CURWOOD: You mentioned earlier periods. What are some of the health problems that have been linked to endocrine-disrupting chemicals?
JAMES-TODD: So, many of these products contain fragrance, which often is synonymous with phthalates. Phthalates are linked to obesity, increased risk of diabetes, as well as an increased risk of metabolic syndrome and cardiovascular disease risk, as well as pre-term birth and preeclampsia and gestational diabetes. There's some emerging work around fibroids that are showing some associations with some of the endocrine-disrupting chemicals and certainly there's some associations between some of the endocrine-disrupting chemicals and breast cancer and other cancers. There's a recent study, in fact, that came out looking at hair dyes and found associations with breast cancer incidence.
CURWOOD: So, how commonly do Black women suffer from these various health problems as opposed to the general population?
JAMES-TODD: So, when you're talking about things like diabetes, aside from Native Americans, Black women have the highest prevalence of diabetes in the U.S., for example. They are also more likely to be overweight or obese. They have some of the highest proportion of pre-term birth and a host of other things, fibroids and so on. And so when you're thinking about a lot of these metabolic or reproductive health outcomes, it's really important to consider why that might be occurring and not simply attribute it to, oh, there must be some inherent underlying genetic differences.
CURWOOD: Tamarra, what can consumers do to protect themselves from these potentially harmful chemicals and personal care products?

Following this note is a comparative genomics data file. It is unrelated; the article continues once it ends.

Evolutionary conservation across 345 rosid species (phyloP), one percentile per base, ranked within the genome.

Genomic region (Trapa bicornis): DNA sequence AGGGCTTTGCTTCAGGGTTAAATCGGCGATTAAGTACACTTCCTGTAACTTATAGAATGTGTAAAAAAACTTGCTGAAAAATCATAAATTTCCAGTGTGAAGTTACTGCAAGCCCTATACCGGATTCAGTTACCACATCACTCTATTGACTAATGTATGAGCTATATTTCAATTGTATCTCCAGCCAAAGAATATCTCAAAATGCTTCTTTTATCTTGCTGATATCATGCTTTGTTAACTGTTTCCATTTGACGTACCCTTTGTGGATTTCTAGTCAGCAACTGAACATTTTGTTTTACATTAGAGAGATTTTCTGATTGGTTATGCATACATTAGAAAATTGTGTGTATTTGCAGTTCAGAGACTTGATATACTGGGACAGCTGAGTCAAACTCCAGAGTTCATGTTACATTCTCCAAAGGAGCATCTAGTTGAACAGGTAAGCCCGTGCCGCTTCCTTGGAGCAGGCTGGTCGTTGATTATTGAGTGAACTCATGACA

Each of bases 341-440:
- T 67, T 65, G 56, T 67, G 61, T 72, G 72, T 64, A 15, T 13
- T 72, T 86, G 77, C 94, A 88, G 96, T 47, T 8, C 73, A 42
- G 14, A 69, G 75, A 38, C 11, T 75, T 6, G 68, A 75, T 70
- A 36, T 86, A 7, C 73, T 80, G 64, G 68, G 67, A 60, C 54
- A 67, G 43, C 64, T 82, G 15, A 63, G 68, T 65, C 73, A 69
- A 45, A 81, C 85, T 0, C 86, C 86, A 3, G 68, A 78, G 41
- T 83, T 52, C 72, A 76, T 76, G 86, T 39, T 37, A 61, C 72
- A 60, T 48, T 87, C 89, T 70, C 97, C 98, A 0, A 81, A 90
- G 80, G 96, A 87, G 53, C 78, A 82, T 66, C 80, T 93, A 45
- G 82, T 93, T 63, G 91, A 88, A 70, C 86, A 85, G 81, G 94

JAMES-TODD: You know, it's a two-part issue. Part of the problem is that our current laws which haven't changed since the 1930s particularly around personal care products, we don't require companies to disclose information regarding all of the substances they're putting in or chemicals they're putting into products due to trademark agreements.
CURWOOD: Wait. So, what's in the stuff that's going on one's body is not on the label?
JAMES-TODD: Correct, and so, of concern, of course, is that then we're completely relying on the companies to test for the safety of our products. And it doesn't take a lot of thought, but that seems like a conflict of interest. The company is trying to make a profit. You know, right now, there is some legislation under way and being developed; the Personal Care Product and Safety Act is being developed by Senators Feinstein and Collins to really, kind of, rethink the protocol and the process by which chemicals and ingredients are tested before they make it to our shelves. Because the average consumer thinks that if it's on the shelf, it's safe.
CURWOOD: In the meantime, what's someone to do who says, OMG, this stuff could give me cancer or make me overweight, all kinds of not fun things. How can someone find safe hair care products?
JAMES-TODD: There is a growing amount of information out there around fragrance and considering going fragrance-free. So, that might be a strategy that one takes, maybe reducing the amount of synthetic chemicals that are being used. There's a kind of movement towards “do it yourself,” and then also, I think, you know, it's cultural change. So, we started with this idea of standard of beauty, and it’s, in my opinion, beautiful to see people starting to embrace more natural hair styles which require less chemical exposure. Certainly people are still using some of these other products daily, but the fewer chemicals that one might be using may be helpful.
CURWOOD: How affordable are paraben-free, phthalate-free alternatives to mainstream hair products for Black women?
JAMES-TODD: So, I think the bigger question around that is, are they even on the market? There's very limited selection of those products on the market, and where they do exist they are often not necessarily in kind of traditional stores, and are often more expensive. So, in that case, I think that there needs to be more products introduced on the market, with recognition that these products are important to African-American women and that they do have purchasing power. This is a very large industry.